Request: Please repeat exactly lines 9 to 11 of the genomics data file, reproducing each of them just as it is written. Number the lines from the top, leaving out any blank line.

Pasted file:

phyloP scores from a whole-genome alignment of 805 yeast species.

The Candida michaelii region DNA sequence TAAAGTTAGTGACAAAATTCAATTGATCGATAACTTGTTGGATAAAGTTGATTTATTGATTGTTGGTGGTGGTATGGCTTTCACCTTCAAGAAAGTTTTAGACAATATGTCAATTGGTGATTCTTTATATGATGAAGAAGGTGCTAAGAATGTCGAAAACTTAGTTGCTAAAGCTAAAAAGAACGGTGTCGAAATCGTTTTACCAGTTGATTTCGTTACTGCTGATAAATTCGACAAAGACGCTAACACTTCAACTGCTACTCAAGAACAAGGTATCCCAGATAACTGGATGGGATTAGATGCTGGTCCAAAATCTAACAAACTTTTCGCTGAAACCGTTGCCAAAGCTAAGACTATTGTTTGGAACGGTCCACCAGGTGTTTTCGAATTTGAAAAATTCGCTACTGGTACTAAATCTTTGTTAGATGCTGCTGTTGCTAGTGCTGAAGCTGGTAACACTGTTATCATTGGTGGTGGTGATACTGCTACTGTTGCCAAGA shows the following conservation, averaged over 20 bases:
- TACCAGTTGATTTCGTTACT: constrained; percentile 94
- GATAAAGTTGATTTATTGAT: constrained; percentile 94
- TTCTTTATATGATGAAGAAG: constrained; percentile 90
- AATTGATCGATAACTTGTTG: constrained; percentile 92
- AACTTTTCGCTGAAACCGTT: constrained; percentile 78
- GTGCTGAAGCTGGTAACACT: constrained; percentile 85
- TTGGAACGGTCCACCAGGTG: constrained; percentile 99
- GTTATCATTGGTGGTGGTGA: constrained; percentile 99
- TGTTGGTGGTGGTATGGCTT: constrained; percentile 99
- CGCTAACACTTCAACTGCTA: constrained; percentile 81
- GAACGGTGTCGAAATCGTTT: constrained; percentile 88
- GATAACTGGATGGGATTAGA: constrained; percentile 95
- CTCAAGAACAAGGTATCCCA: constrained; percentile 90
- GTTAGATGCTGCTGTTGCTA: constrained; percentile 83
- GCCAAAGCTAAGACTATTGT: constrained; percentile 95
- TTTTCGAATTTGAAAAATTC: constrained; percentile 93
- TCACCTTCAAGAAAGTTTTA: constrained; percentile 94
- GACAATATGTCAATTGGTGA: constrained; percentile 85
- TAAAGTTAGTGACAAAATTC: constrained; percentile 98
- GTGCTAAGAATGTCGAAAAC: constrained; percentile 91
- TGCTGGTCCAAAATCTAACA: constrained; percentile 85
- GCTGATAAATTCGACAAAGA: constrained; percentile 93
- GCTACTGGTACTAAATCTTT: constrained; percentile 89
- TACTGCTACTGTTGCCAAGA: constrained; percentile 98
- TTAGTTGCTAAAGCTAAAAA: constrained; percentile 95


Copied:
- TTGGAACGGTCCACCAGGTG: constrained; percentile 99
- GTTATCATTGGTGGTGGTGA: constrained; percentile 99
- TGTTGGTGGTGGTATGGCTT: constrained; percentile 99